From whence comes the first pulsation that ripples unobserved through the growing heart? What is the ancestry of that beat which heralds the beginning of a throbbing, to be repeated in an adult more than one hundred thousand times a day? Those who disclaim all but empirical answers leave the question open and focus instead on the marvel that is the heart itself. They see it as a pump, a machine, a wonderful muscular mass whose layers are composed of strands of individual cells which are the labourers of the whole. Linked end to end and side to side in an intricate network, their individual efforts merge to create the vital contractions of what is the largest involuntary muscle in the body. But they are informed by the heart’s own electrical commands as well as those of the autonomic nervous system. In this lies the uniqueness of the heart as a muscle and as a connector and sustainer of life.

Forty-five hundred years ago the medical wisdom of the Yellow Emperor was collected in a work called the Nei Ching, which taught that “the heart is the root of life” and the pulse of a healthy heart “flows and connects . . . like a string of red jade”. Connecting and sustaining life, the heart is necessarily at the centre. If one judges from its encased position in the anatomical scheme of things, Nature does not seem to have intended that it be probed or even easily seen. Unseen, it yet was always believed to be the seat of life and, indeed, the link between lives. The ancient Egyptians believed the heart of one life was linked to that of the next. It was the only organ which the funerary specialists left in mummies or its own canopic jar, the heart being considered indispensable for immortality. Perhaps this was sensed by Cro-Magnon men twenty-five thousand years ago when they painted outsized red ochre hearts in the centre of bison and mammoth figures on the walls of Iberian caves. They wished to possess the life-spirit of so great a beast. They wished to assimilate its power and mystery, not merely ingest its flesh.

From the Aztec sacrifice of the living human heart to the Hindu identification of its essential nature as the Divine Centre, Brahmā, symbolized by the lotus flower emanating the whole of creation, the heart reigns as the indispensable connector to the eternal and the sustainer of the temporal. In its pulsation, in its steady, unfailing flux, it has been thought by many peoples to be the seat of man’s immortal soul. But some, like the ancient Hindus, conceived of the heart as the sacred symbol of the One Central Living God. The Mayan tradition poetically speaks of such a Deity in the words of the Popul Vuh:

Alone was the Creator, the Maker, Tepeu, the Lord, and Gucumatz, the Plumed Serpent, those who engender, those who give being, alone upon the waters like a growing light . . . They are enveloped in green and azure, whence the name Gucumatz, and their being is great wisdom. Lo, how the sky existeth, how the Heart of the Sky existeth — for such is the name of God, as He doth name Himself!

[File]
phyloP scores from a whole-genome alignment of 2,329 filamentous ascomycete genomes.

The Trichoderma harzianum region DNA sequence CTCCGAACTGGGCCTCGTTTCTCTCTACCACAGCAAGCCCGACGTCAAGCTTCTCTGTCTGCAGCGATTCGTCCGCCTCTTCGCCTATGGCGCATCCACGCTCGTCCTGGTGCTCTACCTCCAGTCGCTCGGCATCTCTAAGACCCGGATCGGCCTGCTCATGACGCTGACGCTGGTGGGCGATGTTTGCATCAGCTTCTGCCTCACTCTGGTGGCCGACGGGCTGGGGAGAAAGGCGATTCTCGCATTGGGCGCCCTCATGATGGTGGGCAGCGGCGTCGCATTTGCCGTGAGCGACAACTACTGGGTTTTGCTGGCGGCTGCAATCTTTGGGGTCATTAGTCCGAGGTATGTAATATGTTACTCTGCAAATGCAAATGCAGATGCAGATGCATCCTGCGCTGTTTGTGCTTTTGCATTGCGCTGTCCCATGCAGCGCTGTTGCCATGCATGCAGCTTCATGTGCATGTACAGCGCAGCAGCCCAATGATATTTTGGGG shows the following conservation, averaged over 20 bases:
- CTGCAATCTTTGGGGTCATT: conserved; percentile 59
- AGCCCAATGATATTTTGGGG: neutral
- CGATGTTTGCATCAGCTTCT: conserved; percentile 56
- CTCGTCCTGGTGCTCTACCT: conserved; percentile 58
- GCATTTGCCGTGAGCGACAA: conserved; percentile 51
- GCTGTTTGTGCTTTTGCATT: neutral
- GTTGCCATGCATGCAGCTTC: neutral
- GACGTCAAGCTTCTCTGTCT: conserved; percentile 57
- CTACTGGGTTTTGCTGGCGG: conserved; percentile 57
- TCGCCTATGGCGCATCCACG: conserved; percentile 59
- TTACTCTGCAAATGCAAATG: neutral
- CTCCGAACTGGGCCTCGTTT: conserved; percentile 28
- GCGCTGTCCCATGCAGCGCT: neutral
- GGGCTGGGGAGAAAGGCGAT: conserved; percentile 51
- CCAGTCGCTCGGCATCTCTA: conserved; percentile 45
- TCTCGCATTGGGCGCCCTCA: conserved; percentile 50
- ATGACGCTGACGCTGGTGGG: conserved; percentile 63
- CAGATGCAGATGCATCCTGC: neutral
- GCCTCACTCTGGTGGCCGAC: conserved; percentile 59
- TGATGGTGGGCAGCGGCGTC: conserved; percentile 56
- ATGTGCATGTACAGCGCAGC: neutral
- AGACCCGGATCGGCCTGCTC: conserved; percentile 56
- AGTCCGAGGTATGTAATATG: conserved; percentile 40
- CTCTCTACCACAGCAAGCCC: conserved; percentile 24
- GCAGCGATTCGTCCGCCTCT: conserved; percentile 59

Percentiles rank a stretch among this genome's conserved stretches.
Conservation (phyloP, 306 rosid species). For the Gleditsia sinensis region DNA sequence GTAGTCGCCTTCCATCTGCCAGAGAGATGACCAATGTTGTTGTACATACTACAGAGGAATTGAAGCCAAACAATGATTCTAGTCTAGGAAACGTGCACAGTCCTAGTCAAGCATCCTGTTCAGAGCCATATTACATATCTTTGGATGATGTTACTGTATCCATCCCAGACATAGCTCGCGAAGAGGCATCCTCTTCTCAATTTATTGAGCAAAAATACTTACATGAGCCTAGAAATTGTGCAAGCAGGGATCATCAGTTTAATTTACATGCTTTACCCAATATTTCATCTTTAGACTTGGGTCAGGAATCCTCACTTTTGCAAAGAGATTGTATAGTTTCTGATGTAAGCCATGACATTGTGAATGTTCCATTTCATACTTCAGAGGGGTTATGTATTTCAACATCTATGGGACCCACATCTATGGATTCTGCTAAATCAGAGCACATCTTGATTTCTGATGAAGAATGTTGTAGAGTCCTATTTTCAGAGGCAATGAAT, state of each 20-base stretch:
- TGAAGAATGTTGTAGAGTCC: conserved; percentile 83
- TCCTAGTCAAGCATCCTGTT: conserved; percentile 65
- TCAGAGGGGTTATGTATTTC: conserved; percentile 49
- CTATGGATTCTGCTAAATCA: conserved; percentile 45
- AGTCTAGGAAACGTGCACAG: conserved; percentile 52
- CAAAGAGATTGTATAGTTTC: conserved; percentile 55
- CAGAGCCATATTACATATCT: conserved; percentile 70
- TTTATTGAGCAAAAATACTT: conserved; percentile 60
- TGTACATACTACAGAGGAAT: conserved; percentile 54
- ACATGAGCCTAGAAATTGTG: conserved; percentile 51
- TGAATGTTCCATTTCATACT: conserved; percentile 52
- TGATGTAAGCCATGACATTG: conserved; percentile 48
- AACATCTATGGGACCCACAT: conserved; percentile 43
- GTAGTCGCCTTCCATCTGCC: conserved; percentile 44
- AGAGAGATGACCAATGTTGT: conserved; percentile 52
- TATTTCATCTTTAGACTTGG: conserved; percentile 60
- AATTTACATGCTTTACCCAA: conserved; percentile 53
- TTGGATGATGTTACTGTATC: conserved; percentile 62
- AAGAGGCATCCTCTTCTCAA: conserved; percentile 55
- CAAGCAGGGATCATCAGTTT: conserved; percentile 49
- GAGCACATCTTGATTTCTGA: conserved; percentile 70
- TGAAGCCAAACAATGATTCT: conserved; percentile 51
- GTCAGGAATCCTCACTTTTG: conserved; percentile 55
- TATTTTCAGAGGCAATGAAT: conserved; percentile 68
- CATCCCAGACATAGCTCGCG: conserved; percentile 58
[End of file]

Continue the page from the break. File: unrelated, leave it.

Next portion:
The Quiche Mayan called the Heart of the Sky Hurakan and believed that the lesser gods created the earth through him. Far off in the ancient East theurgists anticipated such inspired notions, referring to the parts of the heart as Brahmā’s Hall and Vishnu’s Chamber. They asserted that each section corresponded to parts of the brain, whilst “the very atoms of the body (as a whole) are the thirty-three crores (in the Hindu pantheon) of gods”. The idea that man is a microcosm of the macrocosm lends special significance to the heart, for surely, some have reasoned, the universe itself must have a heart which throbs and gives it life. In this view, it is most meaningful to identify that Great Heart with God and to express the deepest reverence for it, as did the pharaoh Ikhnaton in his Hymn to the Sun written in the fourteenth century before Christ.

Thou didst create the earth according to thy heart.

Plato spoke of the valve action of the heart and how it was the fiery origin of human passions. Millennia later Matthew Arnold echoed this widely accepted idea, writing that man could not kindle when he would “the fire that in the heart resides”. He poetically suggested that the fire in the heart took its flame from the spirit that comes and goes and that, somehow in this mystery, man’s soul abides. Aristotle, offering a somewhat more mechanical explanation, asserted that the soul’s vital spirit did indeed rest in the heart, contracting and expanding so as to “pull and thrust from one and the same causes”. Most tribal peoples of the globe have also believed that the heart is the seat of the soul and have sometimes put this notion to work in alarming ways. Few engaged in massive human sacrifices like those of the Aztecs, but many people have practised acts of ritual cannibalism wherein the heart was consumed as the organ-seat of the victim’s immortal soul or of their potency and courage. To such an end has fallen many a brave warrior, whilst some, like the thirteenth century Danish crusader whose heart was eaten by the Sakkala peasants of Finland, simply blundered into the unexpected role of sacrificial offering.